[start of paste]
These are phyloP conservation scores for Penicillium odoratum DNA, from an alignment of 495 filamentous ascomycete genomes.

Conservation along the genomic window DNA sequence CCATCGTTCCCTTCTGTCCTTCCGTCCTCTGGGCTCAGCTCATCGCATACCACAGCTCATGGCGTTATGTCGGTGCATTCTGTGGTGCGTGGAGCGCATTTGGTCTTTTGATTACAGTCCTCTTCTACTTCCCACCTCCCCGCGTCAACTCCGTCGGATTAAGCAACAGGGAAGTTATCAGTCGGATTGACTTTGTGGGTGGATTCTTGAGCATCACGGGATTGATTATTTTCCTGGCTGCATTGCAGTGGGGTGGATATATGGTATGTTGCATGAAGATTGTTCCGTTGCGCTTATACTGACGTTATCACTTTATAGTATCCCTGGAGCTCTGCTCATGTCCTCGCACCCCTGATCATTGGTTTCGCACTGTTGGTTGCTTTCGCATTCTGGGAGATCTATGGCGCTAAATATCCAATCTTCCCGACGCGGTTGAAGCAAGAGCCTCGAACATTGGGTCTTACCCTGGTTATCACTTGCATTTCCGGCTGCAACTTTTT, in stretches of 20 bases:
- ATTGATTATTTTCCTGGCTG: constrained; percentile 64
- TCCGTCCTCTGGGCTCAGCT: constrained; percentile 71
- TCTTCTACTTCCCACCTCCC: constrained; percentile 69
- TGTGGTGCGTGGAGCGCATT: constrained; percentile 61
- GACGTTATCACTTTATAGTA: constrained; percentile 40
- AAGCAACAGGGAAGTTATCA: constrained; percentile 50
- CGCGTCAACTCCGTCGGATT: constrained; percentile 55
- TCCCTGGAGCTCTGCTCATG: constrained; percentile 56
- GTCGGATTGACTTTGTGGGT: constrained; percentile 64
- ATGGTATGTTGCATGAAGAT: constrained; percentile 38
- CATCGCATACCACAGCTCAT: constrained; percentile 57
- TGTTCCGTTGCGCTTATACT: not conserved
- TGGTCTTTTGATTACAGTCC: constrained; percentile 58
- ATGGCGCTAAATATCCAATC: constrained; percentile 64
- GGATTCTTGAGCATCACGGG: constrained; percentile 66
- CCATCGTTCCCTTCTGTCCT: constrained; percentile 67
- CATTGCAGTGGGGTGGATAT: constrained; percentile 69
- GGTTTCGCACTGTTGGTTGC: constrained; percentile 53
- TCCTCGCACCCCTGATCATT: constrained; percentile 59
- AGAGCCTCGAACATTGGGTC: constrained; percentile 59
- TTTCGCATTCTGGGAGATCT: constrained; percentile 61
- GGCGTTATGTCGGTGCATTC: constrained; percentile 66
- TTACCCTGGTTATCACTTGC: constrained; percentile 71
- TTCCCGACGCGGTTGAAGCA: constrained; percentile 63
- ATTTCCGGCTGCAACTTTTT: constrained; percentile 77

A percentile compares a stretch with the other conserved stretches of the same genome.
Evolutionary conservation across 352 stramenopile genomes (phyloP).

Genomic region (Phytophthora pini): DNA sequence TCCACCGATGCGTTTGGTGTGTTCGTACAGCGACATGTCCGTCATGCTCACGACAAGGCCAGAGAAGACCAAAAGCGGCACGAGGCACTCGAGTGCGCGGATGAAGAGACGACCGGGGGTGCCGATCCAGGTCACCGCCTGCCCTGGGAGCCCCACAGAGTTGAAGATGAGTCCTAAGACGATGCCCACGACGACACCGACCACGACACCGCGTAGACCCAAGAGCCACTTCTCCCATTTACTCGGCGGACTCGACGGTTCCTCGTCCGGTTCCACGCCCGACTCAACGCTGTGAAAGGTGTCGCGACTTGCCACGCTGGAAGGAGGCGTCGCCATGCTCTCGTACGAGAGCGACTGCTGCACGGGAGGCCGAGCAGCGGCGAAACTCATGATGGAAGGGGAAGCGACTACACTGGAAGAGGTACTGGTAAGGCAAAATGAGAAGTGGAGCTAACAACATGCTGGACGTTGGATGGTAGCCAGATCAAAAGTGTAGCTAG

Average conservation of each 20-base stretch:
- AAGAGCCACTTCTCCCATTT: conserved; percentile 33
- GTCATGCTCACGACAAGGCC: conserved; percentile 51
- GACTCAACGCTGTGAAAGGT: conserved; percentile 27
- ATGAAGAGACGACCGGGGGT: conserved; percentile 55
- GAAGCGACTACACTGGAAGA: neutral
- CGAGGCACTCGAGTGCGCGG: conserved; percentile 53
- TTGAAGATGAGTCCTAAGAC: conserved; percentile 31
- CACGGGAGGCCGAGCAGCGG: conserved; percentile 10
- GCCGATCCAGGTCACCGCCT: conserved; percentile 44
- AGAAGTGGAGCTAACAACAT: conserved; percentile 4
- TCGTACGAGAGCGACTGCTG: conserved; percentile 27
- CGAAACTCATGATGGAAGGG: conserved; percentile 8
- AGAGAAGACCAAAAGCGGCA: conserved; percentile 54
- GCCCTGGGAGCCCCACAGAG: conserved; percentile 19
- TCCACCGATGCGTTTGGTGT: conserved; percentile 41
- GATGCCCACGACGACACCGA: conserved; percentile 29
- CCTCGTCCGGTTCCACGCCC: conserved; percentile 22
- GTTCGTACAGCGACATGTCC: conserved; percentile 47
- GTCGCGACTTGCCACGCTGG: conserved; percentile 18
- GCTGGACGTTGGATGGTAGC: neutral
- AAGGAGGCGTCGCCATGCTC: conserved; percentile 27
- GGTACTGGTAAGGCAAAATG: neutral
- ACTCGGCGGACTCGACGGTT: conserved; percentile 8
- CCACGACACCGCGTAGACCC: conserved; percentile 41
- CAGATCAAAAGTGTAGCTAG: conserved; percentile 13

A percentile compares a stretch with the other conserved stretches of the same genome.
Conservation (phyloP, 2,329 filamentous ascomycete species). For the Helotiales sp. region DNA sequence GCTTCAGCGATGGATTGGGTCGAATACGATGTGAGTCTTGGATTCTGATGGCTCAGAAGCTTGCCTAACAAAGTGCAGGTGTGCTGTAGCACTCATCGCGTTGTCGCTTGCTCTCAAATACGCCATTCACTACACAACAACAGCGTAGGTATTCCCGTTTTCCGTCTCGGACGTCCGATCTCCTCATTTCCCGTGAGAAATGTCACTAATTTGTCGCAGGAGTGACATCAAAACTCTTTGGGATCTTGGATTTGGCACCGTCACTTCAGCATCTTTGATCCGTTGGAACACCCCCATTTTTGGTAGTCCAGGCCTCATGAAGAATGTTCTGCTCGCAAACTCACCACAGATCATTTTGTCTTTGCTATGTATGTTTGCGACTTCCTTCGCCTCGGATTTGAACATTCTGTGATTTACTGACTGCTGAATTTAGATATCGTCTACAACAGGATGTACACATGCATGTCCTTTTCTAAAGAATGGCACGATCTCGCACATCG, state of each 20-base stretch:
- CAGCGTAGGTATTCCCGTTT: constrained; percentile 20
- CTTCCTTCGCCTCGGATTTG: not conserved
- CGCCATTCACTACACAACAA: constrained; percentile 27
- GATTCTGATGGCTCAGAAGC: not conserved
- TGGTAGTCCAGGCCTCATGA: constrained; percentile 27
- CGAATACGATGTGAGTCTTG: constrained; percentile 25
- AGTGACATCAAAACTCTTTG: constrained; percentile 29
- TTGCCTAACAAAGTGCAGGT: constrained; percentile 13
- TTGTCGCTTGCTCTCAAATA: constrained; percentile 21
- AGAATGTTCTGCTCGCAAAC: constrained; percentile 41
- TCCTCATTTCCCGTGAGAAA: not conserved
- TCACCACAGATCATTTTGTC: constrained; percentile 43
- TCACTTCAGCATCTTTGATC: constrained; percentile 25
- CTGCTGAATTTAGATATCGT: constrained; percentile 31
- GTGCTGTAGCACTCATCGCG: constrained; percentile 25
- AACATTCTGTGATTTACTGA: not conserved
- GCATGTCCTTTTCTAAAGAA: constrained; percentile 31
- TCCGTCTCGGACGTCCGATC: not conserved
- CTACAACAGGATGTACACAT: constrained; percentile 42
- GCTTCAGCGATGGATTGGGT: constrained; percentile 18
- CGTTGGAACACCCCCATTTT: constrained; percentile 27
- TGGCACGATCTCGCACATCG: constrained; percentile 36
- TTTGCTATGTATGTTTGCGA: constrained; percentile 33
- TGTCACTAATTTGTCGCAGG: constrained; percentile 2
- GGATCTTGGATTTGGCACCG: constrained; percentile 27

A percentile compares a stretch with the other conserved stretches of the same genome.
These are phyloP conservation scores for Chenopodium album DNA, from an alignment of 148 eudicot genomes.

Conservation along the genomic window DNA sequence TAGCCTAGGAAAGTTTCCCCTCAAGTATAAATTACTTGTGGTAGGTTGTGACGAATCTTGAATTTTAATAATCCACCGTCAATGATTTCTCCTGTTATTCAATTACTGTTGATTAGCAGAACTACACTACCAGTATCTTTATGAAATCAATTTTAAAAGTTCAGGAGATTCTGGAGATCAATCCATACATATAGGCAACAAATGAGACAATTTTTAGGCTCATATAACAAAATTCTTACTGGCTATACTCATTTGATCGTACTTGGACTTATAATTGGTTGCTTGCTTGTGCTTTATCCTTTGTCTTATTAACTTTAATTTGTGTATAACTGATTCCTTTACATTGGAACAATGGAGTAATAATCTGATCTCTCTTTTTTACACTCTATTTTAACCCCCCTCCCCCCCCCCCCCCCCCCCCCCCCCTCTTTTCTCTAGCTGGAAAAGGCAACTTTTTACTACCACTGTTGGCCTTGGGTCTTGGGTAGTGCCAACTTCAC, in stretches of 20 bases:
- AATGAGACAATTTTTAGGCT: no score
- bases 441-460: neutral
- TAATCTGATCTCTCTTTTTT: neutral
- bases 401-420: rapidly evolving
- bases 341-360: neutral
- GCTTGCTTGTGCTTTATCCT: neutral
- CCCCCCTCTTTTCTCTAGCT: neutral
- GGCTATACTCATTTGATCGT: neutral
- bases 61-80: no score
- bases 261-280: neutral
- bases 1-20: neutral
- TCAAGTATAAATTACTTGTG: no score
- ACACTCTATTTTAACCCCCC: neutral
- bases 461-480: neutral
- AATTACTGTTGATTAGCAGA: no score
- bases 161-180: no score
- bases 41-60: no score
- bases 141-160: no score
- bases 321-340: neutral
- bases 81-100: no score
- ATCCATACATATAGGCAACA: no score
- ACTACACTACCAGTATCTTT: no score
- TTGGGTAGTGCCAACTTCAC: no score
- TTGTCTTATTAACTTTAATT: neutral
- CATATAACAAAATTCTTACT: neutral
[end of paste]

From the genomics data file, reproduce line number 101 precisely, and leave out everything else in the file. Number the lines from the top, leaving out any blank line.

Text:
- AATTACTGTTGATTAGCAGA: no score